STYXFor decades, the iconic rock band STYX has been a sonic force, a potent blend of soaring harmonies, incisive lyrics, and intricate musicianship. Come September 1, the legends of classic rock will bring that unmistakable blend to FireKeepers Casino Hotel in Battle Creek, Michigan.

“It’s going to be a traditional STYX show. They’re going to hear ‘Come Sail Away,’ ‘Too Much Time on My Hands,’ ‘Lady,’ ‘Renegade,’ and a variety of other classics,” said James “JY” Young, one of the founding members of the band. But don’t get too comfortable; JY hints at a few surprises: “We might introduce one or two new songs. We’re busy out there performing and staying healthy.”

Michigan holds a special place for Young, born in Chicago but deeply connected to the Great Lakes region through family. “Michigan people love to rock. It’s a working-class state, thanks to the auto industry, and those folks want to come out and forget their troubles,” he said.

When STYX hits the stage at FireKeepers Casino Hotel, they aim to deliver exactly that: an unrelenting, foot-on-the-pedal musical experience that won’t let up until the final bow.

“We’re going to step on the accelerator and we’re not going to let up. No braking until the end of the show,” JY promised.

STYX has long been known not only for writing and performing great songs, but also for its diverse vocal talents, a trait particularly spotlighted in the title track from their latest album “Crash of the Crown,” which features three lead vocalists.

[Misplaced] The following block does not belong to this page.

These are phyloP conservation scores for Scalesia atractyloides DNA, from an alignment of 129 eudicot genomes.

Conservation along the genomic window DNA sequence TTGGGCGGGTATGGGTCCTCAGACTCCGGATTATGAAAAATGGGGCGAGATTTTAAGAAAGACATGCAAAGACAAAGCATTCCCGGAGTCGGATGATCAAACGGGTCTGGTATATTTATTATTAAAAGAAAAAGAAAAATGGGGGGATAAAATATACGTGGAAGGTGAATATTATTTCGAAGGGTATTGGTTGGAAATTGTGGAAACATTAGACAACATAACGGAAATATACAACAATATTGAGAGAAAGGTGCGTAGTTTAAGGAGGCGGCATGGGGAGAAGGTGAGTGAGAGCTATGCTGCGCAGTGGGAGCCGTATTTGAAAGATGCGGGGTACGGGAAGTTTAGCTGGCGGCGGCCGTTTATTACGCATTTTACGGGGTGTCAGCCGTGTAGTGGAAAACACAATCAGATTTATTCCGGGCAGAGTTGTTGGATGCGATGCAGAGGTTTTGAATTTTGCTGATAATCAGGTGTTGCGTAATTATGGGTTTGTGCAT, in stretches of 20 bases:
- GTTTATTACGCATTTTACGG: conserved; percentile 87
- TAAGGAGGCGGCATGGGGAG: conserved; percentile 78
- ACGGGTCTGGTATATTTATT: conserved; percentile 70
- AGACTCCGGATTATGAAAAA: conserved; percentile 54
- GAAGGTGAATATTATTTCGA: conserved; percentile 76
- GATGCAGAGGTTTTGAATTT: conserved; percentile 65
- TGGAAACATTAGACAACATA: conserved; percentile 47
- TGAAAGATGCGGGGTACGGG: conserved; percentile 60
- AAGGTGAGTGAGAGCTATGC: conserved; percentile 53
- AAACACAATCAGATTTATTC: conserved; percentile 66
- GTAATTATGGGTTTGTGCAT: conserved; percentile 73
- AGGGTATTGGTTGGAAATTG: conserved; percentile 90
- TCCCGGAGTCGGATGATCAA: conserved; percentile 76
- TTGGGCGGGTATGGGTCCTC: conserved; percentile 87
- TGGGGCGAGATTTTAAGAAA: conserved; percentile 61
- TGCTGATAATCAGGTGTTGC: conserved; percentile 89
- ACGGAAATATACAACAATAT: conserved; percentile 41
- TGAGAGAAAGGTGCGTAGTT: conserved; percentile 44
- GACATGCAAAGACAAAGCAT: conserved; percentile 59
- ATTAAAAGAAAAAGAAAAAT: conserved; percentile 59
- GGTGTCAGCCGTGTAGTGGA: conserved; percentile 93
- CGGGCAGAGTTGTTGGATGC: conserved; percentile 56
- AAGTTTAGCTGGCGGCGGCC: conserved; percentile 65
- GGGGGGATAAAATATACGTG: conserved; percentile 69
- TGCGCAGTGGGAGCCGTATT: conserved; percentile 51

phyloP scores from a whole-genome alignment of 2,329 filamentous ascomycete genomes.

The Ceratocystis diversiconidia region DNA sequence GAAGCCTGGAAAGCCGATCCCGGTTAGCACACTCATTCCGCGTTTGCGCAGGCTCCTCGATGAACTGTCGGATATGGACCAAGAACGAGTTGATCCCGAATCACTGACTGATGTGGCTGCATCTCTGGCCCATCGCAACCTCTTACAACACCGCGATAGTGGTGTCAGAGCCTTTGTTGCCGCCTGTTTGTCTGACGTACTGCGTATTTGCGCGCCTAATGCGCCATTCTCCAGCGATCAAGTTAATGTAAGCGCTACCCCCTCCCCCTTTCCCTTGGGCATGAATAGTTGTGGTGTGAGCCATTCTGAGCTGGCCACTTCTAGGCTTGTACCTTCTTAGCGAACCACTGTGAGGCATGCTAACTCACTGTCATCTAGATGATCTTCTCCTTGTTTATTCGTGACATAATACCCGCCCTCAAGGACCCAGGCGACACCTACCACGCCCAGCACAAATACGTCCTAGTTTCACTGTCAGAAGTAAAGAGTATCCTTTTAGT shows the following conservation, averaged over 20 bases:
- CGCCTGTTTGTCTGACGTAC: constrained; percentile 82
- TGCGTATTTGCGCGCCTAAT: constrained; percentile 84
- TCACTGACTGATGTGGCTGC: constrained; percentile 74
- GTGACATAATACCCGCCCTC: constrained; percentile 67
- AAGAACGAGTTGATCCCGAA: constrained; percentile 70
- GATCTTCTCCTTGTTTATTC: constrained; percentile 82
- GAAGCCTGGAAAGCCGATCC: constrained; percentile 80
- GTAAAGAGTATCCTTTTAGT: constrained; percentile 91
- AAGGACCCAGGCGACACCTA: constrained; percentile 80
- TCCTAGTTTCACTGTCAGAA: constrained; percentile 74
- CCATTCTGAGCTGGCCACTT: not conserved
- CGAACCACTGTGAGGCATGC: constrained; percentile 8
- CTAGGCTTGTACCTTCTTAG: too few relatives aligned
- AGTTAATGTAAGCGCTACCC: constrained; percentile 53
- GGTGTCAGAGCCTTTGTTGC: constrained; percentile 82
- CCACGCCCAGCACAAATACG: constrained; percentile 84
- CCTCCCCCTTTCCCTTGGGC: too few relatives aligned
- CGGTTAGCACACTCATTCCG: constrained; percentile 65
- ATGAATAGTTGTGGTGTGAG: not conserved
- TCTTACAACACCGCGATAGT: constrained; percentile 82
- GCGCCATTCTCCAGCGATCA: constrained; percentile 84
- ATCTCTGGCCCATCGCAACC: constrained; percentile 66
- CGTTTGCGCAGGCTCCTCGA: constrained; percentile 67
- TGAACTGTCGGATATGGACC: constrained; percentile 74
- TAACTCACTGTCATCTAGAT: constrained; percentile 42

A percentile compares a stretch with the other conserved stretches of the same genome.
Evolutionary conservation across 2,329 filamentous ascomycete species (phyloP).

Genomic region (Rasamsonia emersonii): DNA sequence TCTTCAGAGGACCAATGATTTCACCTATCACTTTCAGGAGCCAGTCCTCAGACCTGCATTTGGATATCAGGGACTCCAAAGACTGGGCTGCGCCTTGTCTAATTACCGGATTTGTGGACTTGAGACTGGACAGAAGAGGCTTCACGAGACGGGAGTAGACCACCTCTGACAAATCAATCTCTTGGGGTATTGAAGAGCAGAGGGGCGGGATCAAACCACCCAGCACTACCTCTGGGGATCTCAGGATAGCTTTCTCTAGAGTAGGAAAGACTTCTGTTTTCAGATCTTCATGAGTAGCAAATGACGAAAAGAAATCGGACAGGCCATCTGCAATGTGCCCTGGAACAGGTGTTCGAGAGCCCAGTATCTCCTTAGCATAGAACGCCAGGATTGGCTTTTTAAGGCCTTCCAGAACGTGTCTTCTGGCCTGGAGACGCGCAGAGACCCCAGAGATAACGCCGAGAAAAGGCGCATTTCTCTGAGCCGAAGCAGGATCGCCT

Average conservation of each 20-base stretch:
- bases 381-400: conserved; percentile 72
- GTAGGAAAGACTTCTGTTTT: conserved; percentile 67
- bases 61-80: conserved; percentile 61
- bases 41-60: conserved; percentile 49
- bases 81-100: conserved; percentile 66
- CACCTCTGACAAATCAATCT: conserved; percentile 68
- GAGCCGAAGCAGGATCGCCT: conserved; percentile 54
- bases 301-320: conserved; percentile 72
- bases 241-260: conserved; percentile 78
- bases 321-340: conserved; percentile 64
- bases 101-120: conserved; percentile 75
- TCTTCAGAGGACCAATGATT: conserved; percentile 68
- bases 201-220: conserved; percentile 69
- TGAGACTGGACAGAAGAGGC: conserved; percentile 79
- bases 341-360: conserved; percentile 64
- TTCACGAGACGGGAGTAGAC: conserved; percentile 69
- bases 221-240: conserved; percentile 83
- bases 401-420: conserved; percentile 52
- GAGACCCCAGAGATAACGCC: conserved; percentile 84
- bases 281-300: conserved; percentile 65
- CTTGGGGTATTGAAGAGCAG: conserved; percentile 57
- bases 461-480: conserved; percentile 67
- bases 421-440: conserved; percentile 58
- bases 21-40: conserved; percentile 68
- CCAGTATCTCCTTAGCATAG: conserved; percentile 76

“Having multiple lead vocalists is a tremendous asset,” he explained. “Tommy Shaw is an awesome singer, as is Lawrence Gowan, who took over for Dennis DeYoung. They’re both unique but different from me. I’m sort of the screaming rocker guy. It makes for a richer tapestry of sound. You get variation not only in the writing but also in who’s singing it and how they’re singing it.”

The three-vocalist approach is not just a novelty but a reflection of the band’s organic composition process. “It wasn’t intentional,” JY admitted. “These are the guys who got together, and we’ve had tremendous success writing great songs.”

During the pandemic, the band faced the common challenges of isolation, yet managed to find creative spaces within constraints and write creative songs like “Crash of The Crown”.

“To be honest, it was my laziest period of writing,” JY confessed. “But Tommy Shaw is a prolific writer. He and our new guitarist, Will Evankovich, have been writing every day. Lawrence Gowan writes for himself and the band, while I usually play a strong role in the arrangement of the music.”

JY emphasizes that adapting to change is essential: “Change is the only constant. We’ve evolved.”

So, Michiganders and visiting fans alike, brace yourselves for a night of anthems, nostalgia, and maybe even a curveball or two. One thing is for sure: STYX is more than a band; it’s a musical odyssey. And on September 1, that odyssey sails through Battle Creek, promising a night that echoes long after the final chord has been struck.

For a much more in-depth interview with JY, watch for the September issue of 519 Magazine coming soon. Styx can be found at styxworld.com.

Photo: Todd Gallopo & Styx
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